A/B testing isn’t just a buzz term that is going to go away with time. A/B testing is your train ticket into understanding your visitor's behavior and a way to increase your conversion rates. Testing on digital channels is so easy. But still many marketers neglect this topic or deprioritize this topic due to their daily workload. For most businesses, their website conversion rates range from 1 to 3% and only 22% of companies are satisfied with their conversion. The stark truth is that most companies opt out of using A/B test experiments despite the positive results. It's crazy if you think about, the fact that using the correct targeting and testing methods can increase your conversion rates of up to 300% and marketers just opt out?? Well let's change that today. It is time to make some resolutions and bring the testing back to life. Using direct channels and getting quality traffic to the website needs to be a priority this year. Here are some recommendations on how to get started.A/B testing is one of the easiest ways to test different versions (A/B or A/B/C …) of copy or creative. You can test and select which one shows the highest customer engagement such as opens, clicks and conversions. It is a way to read warning signs and act accordingly. It is important to know which KPIs are most important in order to measure your email marketing.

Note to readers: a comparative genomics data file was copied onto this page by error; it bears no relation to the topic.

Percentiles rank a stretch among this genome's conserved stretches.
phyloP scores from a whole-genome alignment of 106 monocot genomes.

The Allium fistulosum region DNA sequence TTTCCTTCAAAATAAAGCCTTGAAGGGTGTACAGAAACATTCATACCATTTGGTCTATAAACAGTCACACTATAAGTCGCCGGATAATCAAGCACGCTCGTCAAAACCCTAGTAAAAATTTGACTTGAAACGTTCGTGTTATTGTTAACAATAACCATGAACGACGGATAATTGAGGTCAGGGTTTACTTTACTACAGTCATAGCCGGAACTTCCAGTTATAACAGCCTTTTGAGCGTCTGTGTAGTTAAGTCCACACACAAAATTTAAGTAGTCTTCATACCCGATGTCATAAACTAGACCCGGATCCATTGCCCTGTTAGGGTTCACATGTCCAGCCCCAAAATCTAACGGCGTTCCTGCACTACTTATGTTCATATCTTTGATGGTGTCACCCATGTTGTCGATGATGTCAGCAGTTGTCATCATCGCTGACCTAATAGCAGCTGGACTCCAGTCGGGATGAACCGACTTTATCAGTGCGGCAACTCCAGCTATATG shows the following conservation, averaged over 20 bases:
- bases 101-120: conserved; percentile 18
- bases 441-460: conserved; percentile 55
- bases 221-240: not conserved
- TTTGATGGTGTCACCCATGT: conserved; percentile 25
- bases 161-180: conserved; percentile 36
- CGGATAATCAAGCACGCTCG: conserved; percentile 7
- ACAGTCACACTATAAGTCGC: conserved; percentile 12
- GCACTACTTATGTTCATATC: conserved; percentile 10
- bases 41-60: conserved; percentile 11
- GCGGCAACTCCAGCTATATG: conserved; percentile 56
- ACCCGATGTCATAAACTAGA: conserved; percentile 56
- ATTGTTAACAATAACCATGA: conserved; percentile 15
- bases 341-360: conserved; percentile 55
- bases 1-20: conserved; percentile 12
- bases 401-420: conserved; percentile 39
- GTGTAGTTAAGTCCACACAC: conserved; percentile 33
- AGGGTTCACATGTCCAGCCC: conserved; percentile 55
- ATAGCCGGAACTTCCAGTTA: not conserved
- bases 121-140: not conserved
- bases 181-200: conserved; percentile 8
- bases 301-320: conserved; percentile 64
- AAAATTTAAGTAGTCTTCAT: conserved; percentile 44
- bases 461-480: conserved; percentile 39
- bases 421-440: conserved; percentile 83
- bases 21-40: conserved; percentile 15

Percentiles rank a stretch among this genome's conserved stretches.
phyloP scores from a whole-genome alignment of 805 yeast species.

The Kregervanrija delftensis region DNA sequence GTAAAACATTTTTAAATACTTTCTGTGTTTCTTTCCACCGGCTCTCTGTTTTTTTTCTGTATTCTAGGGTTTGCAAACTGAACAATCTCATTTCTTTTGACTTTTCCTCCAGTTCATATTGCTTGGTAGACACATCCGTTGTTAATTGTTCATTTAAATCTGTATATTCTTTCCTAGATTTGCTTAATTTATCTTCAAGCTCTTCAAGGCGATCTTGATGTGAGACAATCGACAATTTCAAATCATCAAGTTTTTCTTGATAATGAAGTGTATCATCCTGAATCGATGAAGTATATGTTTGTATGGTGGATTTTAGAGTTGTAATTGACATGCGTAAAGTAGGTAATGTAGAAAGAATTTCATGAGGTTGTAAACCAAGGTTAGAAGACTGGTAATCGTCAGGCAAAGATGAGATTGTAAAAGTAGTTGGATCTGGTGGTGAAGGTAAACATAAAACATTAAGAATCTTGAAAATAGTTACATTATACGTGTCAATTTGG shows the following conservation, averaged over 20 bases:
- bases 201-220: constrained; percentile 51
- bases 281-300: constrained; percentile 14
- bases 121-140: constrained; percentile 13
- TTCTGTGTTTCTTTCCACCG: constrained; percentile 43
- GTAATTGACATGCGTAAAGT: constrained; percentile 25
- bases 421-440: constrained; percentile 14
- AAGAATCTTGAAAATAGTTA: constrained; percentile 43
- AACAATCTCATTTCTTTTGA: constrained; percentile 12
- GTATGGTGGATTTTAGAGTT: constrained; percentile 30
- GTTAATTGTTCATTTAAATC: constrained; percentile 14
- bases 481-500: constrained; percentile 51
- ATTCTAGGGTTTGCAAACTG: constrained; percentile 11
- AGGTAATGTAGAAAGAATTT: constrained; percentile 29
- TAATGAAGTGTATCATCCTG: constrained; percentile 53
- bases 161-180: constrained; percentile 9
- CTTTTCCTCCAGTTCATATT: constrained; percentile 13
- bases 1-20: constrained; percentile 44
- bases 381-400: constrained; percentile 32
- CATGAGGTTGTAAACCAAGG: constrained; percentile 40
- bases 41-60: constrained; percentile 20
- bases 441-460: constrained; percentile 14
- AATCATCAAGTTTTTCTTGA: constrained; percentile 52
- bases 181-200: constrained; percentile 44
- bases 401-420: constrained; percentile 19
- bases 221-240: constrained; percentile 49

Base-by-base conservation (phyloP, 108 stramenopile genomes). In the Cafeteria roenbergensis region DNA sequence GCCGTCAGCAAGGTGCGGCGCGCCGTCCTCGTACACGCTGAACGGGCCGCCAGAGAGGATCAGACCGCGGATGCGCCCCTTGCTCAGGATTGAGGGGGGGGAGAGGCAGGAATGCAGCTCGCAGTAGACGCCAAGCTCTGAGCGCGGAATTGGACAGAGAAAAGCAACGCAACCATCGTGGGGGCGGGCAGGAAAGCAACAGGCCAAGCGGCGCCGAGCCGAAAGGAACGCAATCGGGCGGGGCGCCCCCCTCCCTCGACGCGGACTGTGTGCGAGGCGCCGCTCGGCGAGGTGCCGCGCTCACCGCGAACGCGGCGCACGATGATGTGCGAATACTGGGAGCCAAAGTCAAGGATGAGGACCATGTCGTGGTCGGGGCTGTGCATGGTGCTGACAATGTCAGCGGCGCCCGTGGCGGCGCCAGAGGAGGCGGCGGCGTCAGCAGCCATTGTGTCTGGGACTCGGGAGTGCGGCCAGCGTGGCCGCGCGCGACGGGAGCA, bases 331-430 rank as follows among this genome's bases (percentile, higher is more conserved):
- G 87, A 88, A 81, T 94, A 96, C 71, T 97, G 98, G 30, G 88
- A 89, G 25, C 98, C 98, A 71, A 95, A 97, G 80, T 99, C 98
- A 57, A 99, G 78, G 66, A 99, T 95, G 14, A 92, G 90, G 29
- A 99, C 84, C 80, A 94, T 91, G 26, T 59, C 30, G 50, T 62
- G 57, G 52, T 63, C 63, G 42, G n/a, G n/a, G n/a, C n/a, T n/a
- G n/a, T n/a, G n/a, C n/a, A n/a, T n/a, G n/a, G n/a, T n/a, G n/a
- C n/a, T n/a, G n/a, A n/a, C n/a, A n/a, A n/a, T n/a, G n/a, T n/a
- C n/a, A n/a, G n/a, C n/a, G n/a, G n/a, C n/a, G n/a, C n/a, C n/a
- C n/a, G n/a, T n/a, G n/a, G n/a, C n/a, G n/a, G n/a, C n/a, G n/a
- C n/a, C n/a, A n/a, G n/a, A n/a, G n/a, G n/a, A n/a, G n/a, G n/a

What should you be testing?
1. Timing: No…not again on Tuesday morning
With A/B testing you can also test the best timing to send out your email campaigns (time of week, day). For this you will need to take a look at the previous messages and analyze them regarding time of open and time of click. That can give you a first hint about which timestamps to test.
As has been said for a long time already, Tuesday is supposed to be the best day to send your email, as you can also see from the above info graphic in which Coschedule combined 10 studies around the best time to send an email, However, when everyone starts sending on Tuesday, will that stay the same? Each audience is different, as well as each offering and therefore, it is import to keep on testing in order to see which results work best for your audience. Research shows that emails will usually be opened within 60 minutes of receiving them. As a result it is possible to send your emails 30 minutes prior to the peak time. Mobile push messages should follow a similar mantra to email. You should be splitting the target group and sending the same message at different times and then comparing the engagement KPIs. For mobile push the click rate is much higher and more consistent during weekdays with an average of 5.8% compared to the weekend with 3.5% click rates. This is due to the fact that during workdays people are more tuned into their phones and on the weekends they are more distracted. In addition notifications that are sent on Tuesday and Fridays also get more click throughs.
2. Subject lines
We recommend to do a subject line test for every email send out. Sending out two different subject lines at random is not going to get you the desired results. Follow a systematic process of:
- Laying your goals- what do you want to learn?
- Set the testing ground rules- i.e. number of recipients, length of test etc.
- Run the A/B tests